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Interview: Ethernet's Inventor Sounds Off

Engineer-scientist, early Internet developer, and now venture capitalist: Bob Metcalfe has seen it all in 40 years on the front lines of technology. In this far-ranging interview, he waxes eloquent on the future of the Internet, the rise of the blogosphere, the demise of print media, why engineers should not become venture capitalists, and how to solve the energy crisis. Fasten your seat belts.

Robert M. Metcalfe


Born:
April 7, 1946, Brooklyn, N.Y.

Education:
Massachusetts Institute of Technology, bachelor's degrees in electrical engineering and in management, 1969; Harvard University, MS in applied mathematics, 1970, and PhD in computer science, 1973


Career:
Polaris Ventures, general partner, since January 2001, specializing in Boston-area information technology startups

InfoWorld, 1990 to 2000 (CEO, 1990-95): Wrote an Internet column for eight years read weekly by more than 500,000 information technologists.

3Com Corp., 1979-1990: Founder and, at various times, chairman, CEO, division general manager and vice president of engineering, sales and marketing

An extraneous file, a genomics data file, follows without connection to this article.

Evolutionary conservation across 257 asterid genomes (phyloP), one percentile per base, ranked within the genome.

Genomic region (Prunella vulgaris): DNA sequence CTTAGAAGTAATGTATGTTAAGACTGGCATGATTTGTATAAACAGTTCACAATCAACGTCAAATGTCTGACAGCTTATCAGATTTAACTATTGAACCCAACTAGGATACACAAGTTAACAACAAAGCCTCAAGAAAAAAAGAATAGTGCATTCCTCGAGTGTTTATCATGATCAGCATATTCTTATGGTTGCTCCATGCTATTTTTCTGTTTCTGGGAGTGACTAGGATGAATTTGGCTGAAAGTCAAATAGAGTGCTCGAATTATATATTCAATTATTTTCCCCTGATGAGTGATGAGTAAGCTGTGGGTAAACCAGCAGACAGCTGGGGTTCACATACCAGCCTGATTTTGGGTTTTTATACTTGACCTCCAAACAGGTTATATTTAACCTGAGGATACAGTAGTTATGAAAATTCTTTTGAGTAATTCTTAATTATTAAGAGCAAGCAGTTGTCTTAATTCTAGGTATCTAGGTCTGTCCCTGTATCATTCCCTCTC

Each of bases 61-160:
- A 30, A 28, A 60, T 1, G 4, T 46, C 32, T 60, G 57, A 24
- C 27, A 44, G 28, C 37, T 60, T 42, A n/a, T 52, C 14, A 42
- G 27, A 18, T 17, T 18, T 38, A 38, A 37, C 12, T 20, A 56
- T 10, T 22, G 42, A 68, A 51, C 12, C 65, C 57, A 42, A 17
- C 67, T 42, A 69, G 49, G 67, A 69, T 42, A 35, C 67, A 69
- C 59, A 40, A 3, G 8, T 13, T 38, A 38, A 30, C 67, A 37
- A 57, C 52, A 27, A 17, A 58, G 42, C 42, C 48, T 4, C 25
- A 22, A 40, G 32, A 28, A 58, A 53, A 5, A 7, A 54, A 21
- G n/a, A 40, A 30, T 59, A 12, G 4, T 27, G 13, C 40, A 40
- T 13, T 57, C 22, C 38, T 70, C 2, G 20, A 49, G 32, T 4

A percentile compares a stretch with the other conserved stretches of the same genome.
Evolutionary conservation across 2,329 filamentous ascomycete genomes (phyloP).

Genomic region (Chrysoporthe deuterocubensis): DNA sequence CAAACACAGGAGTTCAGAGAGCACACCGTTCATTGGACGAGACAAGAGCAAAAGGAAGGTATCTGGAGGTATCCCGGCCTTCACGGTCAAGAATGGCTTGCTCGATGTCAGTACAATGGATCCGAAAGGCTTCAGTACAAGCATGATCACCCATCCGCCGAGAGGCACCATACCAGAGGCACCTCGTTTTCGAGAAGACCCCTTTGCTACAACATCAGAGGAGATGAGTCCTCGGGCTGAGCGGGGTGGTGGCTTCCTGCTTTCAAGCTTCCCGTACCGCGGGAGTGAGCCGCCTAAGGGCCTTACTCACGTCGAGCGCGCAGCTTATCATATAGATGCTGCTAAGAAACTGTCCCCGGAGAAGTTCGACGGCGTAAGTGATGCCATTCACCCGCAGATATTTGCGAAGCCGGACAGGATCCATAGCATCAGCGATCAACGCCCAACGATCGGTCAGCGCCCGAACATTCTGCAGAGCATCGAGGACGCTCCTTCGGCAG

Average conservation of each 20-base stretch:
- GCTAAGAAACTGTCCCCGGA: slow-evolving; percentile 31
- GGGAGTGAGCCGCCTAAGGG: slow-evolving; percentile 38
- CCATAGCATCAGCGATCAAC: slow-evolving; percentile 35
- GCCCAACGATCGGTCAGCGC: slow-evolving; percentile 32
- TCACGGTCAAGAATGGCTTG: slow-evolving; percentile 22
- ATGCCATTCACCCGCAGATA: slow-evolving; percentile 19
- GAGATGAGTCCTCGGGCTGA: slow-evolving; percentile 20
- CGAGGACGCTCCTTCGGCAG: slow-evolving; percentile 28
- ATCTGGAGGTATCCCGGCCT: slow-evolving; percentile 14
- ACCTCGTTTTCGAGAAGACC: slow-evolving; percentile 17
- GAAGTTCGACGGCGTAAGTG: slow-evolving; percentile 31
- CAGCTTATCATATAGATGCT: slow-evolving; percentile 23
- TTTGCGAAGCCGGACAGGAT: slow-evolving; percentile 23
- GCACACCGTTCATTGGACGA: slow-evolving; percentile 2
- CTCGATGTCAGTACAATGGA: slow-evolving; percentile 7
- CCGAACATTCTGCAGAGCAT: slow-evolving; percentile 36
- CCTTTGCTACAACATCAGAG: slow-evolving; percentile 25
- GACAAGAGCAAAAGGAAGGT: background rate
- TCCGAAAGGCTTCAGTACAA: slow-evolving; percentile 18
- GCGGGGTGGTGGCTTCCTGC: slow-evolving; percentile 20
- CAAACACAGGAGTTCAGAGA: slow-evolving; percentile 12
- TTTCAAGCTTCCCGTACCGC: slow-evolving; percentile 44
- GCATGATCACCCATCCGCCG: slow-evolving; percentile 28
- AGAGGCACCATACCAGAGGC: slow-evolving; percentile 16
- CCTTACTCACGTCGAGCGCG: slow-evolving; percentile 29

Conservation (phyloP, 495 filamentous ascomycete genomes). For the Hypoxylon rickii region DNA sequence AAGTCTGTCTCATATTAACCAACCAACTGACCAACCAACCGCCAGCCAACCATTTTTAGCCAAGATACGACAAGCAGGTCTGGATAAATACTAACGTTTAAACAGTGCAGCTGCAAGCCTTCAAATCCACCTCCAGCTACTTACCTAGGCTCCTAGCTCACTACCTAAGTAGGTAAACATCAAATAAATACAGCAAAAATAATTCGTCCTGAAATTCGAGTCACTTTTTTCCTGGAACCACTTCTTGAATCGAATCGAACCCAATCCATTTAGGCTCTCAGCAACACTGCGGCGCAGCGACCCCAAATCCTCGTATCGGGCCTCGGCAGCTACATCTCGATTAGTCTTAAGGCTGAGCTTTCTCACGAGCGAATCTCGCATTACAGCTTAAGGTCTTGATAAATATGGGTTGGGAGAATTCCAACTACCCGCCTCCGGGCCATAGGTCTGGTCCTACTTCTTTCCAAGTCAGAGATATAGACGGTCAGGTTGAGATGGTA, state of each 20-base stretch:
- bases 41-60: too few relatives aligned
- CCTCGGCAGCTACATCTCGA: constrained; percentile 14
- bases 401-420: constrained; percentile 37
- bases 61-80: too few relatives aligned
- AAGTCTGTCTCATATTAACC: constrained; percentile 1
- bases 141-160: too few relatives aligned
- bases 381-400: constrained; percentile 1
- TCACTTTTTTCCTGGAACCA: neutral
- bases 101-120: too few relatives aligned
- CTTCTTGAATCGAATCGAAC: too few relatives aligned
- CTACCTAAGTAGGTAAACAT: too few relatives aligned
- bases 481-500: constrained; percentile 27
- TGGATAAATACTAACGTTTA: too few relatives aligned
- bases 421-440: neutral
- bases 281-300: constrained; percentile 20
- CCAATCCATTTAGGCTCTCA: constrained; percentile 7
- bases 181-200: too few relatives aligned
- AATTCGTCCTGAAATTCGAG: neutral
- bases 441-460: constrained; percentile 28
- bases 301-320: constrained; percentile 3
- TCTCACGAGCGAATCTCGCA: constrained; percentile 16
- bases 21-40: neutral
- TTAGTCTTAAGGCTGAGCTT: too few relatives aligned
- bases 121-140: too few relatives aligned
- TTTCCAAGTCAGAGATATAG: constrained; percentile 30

Xerox Palo Alto Research Center, 1972-79: research staff member, computer science, and then manager of systems architecture

Engineer-scientist, 1965-1972, at Raytheon, Adams Associates, MIT Lab for Nuclear Science and MIT Project Mac

Author:
Packet Communication (Thomson), Internet Collapses and Other InfoWorld Punditry (IDG Books) and Beyond Calculation: The Next Fifty Years of Computing (co-edited for Springer Verlag)

Most recent awards:

  • 2005: National Medal of Technology, awarded by President Bush for invention of Ethernet
  • 2003: received Marconi International Fellowship, was awarded three honorary doctorates

  • Editor's Choice
    Samuel Greengard, Contributing Reporter
    Cynthia Harvey, Freelance Journalist, InformationWeek
    Carrie Pallardy, Contributing Reporter
    John Edwards, Technology Journalist & Author
    Astrid Gobardhan, Data Privacy Officer, VFS Global
    Sara Peters, Editor-in-Chief, InformationWeek / Network Computing